Saturday, May 8, 2010

When will the British learn ?

The British parliament election results are out and everybody there appears to be perplexed. A hung parliament has emerged from the ballot boxes, and the last time something like this happened there was 36 years ago.
So what? All they need to do is look at how Indian politicians have tackled this with consummate ease. A hung parliament has never been a deterrent for our leaders. They have been able to change their colours of loyalty faster than a chameleon. All that it takes is to follow the rule of four Ds. Here's a simple guide.
1. Defect - The simplest of all techniques.
2. Defy (the voters, that is) - What we said before the polls is a matter of history. We can always change to some other agenda. Even give it a politically correct name of 'Common minimum program'.
3. Deny - That you said something before the polls. Statements like 'there is no question for forming an alliance with XYZ' have to be forgotten and any alliance can then be defended by saying 'politics has strange bedfellows'.
4. Dogged pursuit - of power, what else.

The British could have learned something from a country that they ruled for so long. Maybe we can send a delegation of our politicians there , headed by people like Mayawati, Laloo, Ramadoss, Mamta and of course, Amar Singh. They can solve the problem of 10, Downing Street in a matter of minutes.
Another chance to show that Indians are going to rule the world!


Garima Bhatia said...

This is indeed a commendable exploration :) Sir, I am sure Indians can - not only run India but the whole world. After all, We are the kings of 'jugaad' technology.
Well jotted!

Azad said...

Ha ha ha!!!
indeed! Brits need to learn a lot from from our politicians!!!
Well written. Short. Crisp and smooth~!


Chhaya said...

haha. Amen to that ;)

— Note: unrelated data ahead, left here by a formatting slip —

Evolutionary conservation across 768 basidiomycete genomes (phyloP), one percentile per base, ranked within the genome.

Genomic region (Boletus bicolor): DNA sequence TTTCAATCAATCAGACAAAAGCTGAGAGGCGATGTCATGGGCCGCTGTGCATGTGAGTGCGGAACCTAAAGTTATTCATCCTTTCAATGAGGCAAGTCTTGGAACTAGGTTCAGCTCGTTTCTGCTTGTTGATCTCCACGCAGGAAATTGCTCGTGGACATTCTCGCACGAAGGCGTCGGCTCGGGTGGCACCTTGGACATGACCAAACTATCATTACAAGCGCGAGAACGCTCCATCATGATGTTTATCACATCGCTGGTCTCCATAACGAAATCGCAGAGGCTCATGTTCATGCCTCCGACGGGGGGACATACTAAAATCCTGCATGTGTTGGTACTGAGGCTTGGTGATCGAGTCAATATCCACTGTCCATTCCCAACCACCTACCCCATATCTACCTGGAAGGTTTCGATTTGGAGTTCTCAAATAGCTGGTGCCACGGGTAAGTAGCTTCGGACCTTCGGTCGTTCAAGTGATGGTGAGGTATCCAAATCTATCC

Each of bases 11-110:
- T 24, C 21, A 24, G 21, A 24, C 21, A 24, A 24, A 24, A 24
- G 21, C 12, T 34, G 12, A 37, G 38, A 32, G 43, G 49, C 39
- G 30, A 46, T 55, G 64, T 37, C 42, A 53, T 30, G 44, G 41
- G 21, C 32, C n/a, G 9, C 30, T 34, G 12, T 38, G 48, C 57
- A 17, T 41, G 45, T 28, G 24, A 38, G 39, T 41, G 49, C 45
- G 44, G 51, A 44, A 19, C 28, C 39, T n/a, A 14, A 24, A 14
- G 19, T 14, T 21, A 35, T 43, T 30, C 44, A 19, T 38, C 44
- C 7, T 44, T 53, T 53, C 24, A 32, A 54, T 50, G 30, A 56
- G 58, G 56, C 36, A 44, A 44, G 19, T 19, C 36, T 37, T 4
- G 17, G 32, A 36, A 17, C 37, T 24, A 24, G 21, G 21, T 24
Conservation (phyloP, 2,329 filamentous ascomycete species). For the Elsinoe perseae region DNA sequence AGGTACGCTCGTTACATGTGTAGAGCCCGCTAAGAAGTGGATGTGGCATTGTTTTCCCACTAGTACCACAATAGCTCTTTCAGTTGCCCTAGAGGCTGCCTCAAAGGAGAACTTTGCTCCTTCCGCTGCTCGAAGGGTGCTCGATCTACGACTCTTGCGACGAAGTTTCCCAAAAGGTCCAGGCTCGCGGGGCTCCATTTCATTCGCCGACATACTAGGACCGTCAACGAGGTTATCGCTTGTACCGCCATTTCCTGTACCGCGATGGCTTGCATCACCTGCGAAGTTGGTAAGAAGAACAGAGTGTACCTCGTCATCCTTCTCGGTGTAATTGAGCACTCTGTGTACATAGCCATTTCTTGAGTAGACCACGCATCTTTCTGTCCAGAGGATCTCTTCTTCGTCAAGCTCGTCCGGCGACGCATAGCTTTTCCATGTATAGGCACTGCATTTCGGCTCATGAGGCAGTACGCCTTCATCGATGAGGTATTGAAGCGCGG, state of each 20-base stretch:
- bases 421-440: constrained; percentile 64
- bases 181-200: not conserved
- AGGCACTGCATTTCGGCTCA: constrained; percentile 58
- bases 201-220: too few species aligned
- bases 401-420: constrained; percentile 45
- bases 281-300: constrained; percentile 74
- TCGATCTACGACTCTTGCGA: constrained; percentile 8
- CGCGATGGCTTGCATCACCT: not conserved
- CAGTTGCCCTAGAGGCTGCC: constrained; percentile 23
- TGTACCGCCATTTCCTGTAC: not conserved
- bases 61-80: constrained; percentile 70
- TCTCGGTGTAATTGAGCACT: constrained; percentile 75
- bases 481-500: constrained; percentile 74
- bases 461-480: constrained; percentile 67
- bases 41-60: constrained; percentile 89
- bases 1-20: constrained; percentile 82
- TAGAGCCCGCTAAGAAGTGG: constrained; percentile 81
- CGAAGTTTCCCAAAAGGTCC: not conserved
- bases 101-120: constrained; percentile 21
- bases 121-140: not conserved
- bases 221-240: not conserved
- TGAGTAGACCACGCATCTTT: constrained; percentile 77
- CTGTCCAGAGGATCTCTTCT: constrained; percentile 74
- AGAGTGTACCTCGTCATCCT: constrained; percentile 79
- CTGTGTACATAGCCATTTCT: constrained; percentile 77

send one Mayavati there and they will learn all the tricks of the trade in a day!

Journomuse said...

Indeed, your observations are bang-on..But then the politicians here need a crash course on speaking in politically shameless language..I don't think when it comes to behaviour they are far behind our Indian heroes, but the Brit style of functioning like how they drive cars, don't happily acknowledge the kind of aggressive horse-trading that makes Indian elections so colourful...

Mary in India said...

I dunno, are you forgetting India's huge uncontrollable love of money? Just because money gets things done here doesn't make it right. In fact it's the majority of Indians (illiterate non-voting types)who suffer most from this corruption. Not the affluent middle class that can read newspapers and afford a computer.

This video reminds me of my personal experience at the FRO offices in India, where applying for your residency papers should be free...yet we were asked repeatedly to pay money, which we refused. In the end, what should have taken 1 day took 2 months. So, sorry...I cannot agree with you on this one.

Pushkaraj said...

@ GArima, Azad, Chhaya & Journomouse - Thanks for the compliments folks. But I hope you get the sarcasm I intended to put in my post. My views were not about the British, they were about INDIAN politicians.
@ Mary in India - Corrupt politicians have become a part of Indian life, so much that sarcasm can be mistaken for something else! However, I must also say that I am under no illusion about British (or any other, for that matter) poiliticians being clean. Power begets corruption, and that is a universal fact. I cannot beleive that there is no corruption in Britain. Maybe it is not in such blatant visible forms as here, but it is surely there.
On a closing note, I would like to remind us about what Sir Humphrey Appleby tells his junior Bernard Woolley in Yes Minister.
"Ministers come and go. They don't run the country, we civil servants do."